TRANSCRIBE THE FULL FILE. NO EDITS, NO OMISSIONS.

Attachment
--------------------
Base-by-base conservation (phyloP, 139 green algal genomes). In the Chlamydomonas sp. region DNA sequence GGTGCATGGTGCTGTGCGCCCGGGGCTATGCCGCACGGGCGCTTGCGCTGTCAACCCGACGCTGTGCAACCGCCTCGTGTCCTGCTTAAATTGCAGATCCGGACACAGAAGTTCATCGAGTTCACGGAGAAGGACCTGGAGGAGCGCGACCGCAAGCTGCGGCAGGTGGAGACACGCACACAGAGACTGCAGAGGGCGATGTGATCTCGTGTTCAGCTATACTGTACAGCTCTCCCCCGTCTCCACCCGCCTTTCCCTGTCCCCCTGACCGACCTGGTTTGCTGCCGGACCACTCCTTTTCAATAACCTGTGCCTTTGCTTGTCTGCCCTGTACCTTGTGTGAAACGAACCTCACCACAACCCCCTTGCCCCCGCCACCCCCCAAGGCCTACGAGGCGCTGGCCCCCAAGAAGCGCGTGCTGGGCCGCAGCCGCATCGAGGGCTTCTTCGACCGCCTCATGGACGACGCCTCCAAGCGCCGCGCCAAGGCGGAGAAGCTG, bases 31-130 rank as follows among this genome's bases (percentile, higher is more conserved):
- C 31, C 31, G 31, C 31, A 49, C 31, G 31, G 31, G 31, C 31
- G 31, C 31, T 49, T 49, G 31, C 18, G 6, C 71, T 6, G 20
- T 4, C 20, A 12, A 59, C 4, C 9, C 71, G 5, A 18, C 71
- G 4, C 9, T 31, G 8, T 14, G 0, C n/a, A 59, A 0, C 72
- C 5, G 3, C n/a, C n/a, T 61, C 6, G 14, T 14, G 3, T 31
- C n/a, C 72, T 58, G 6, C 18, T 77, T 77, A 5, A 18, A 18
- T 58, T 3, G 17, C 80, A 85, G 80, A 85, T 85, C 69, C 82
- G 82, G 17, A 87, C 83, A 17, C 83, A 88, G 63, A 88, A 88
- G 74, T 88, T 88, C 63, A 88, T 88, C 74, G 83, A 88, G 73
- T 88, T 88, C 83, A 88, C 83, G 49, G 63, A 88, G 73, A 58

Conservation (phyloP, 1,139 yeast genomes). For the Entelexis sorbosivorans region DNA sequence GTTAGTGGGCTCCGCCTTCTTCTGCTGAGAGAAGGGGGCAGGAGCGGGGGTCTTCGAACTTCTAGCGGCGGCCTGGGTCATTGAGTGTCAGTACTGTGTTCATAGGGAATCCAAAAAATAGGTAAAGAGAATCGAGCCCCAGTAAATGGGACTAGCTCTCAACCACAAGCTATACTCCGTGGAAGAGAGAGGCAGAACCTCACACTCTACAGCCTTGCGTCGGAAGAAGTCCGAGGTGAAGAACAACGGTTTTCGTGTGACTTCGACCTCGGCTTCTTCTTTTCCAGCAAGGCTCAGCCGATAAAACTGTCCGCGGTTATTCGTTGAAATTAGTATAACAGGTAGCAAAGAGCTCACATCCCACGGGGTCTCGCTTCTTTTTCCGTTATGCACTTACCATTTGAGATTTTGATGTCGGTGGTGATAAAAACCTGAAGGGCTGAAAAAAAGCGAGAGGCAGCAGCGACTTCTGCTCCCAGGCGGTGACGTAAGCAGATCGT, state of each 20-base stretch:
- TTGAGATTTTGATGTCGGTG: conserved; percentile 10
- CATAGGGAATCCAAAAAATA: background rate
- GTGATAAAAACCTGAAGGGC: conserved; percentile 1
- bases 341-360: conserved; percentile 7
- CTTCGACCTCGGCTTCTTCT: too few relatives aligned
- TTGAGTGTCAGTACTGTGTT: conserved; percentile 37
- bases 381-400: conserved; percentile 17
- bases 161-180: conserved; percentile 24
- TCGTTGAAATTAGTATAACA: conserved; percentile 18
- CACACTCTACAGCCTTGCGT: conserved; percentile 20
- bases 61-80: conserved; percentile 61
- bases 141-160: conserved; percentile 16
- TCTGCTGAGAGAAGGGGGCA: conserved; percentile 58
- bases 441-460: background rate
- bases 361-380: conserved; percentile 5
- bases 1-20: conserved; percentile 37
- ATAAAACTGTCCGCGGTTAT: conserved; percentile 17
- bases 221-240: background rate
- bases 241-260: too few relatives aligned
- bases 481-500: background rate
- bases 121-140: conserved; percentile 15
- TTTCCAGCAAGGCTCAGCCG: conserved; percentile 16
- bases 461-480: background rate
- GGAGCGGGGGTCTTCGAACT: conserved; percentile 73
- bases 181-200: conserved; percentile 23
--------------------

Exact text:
Base-by-base conservation (phyloP, 139 green algal genomes). In the Chlamydomonas sp. region DNA sequence GGTGCATGGTGCTGTGCGCCCGGGGCTATGCCGCACGGGCGCTTGCGCTGTCAACCCGACGCTGTGCAACCGCCTCGTGTCCTGCTTAAATTGCAGATCCGGACACAGAAGTTCATCGAGTTCACGGAGAAGGACCTGGAGGAGCGCGACCGCAAGCTGCGGCAGGTGGAGACACGCACACAGAGACTGCAGAGGGCGATGTGATCTCGTGTTCAGCTATACTGTACAGCTCTCCCCCGTCTCCACCCGCCTTTCCCTGTCCCCCTGACCGACCTGGTTTGCTGCCGGACCACTCCTTTTCAATAACCTGTGCCTTTGCTTGTCTGCCCTGTACCTTGTGTGAAACGAACCTCACCACAACCCCCTTGCCCCCGCCACCCCCCAAGGCCTACGAGGCGCTGGCCCCCAAGAAGCGCGTGCTGGGCCGCAGCCGCATCGAGGGCTTCTTCGACCGCCTCATGGACGACGCCTCCAAGCGCCGCGCCAAGGCGGAGAAGCTG, bases 31-130 rank as follows among this genome's bases (percentile, higher is more conserved):
- C 31, C 31, G 31, C 31, A 49, C 31, G 31, G 31, G 31, C 31
- G 31, C 31, T 49, T 49, G 31, C 18, G 6, C 71, T 6, G 20
- T 4, C 20, A 12, A 59, C 4, C 9, C 71, G 5, A 18, C 71
- G 4, C 9, T 31, G 8, T 14, G 0, C n/a, A 59, A 0, C 72
- C 5, G 3, C n/a, C n/a, T 61, C 6, G 14, T 14, G 3, T 31
- C n/a, C 72, T 58, G 6, C 18, T 77, T 77, A 5, A 18, A 18
- T 58, T 3, G 17, C 80, A 85, G 80, A 85, T 85, C 69, C 82
- G 82, G 17, A 87, C 83, A 17, C 83, A 88, G 63, A 88, A 88
- G 74, T 88, T 88, C 63, A 88, T 88, C 74, G 83, A 88, G 73
- T 88, T 88, C 83, A 88, C 83, G 49, G 63, A 88, G 73, A 58

Conservation (phyloP, 1,139 yeast genomes). For the Entelexis sorbosivorans region DNA sequence GTTAGTGGGCTCCGCCTTCTTCTGCTGAGAGAAGGGGGCAGGAGCGGGGGTCTTCGAACTTCTAGCGGCGGCCTGGGTCATTGAGTGTCAGTACTGTGTTCATAGGGAATCCAAAAAATAGGTAAAGAGAATCGAGCCCCAGTAAATGGGACTAGCTCTCAACCACAAGCTATACTCCGTGGAAGAGAGAGGCAGAACCTCACACTCTACAGCCTTGCGTCGGAAGAAGTCCGAGGTGAAGAACAACGGTTTTCGTGTGACTTCGACCTCGGCTTCTTCTTTTCCAGCAAGGCTCAGCCGATAAAACTGTCCGCGGTTATTCGTTGAAATTAGTATAACAGGTAGCAAAGAGCTCACATCCCACGGGGTCTCGCTTCTTTTTCCGTTATGCACTTACCATTTGAGATTTTGATGTCGGTGGTGATAAAAACCTGAAGGGCTGAAAAAAAGCGAGAGGCAGCAGCGACTTCTGCTCCCAGGCGGTGACGTAAGCAGATCGT, state of each 20-base stretch:
- TTGAGATTTTGATGTCGGTG: conserved; percentile 10
- CATAGGGAATCCAAAAAATA: background rate
- GTGATAAAAACCTGAAGGGC: conserved; percentile 1
- bases 341-360: conserved; percentile 7
- CTTCGACCTCGGCTTCTTCT: too few relatives aligned
- TTGAGTGTCAGTACTGTGTT: conserved; percentile 37
- bases 381-400: conserved; percentile 17
- bases 161-180: conserved; percentile 24
- TCGTTGAAATTAGTATAACA: conserved; percentile 18
- CACACTCTACAGCCTTGCGT: conserved; percentile 20
- bases 61-80: conserved; percentile 61
- bases 141-160: conserved; percentile 16
- TCTGCTGAGAGAAGGGGGCA: conserved; percentile 58
- bases 441-460: background rate
- bases 361-380: conserved; percentile 5
- bases 1-20: conserved; percentile 37
- ATAAAACTGTCCGCGGTTAT: conserved; percentile 17
- bases 221-240: background rate
- bases 241-260: too few relatives aligned
- bases 481-500: background rate
- bases 121-140: conserved; percentile 15
- TTTCCAGCAAGGCTCAGCCG: conserved; percentile 16
- bases 461-480: background rate
- GGAGCGGGGGTCTTCGAACT: conserved; percentile 73
- bases 181-200: conserved; percentile 23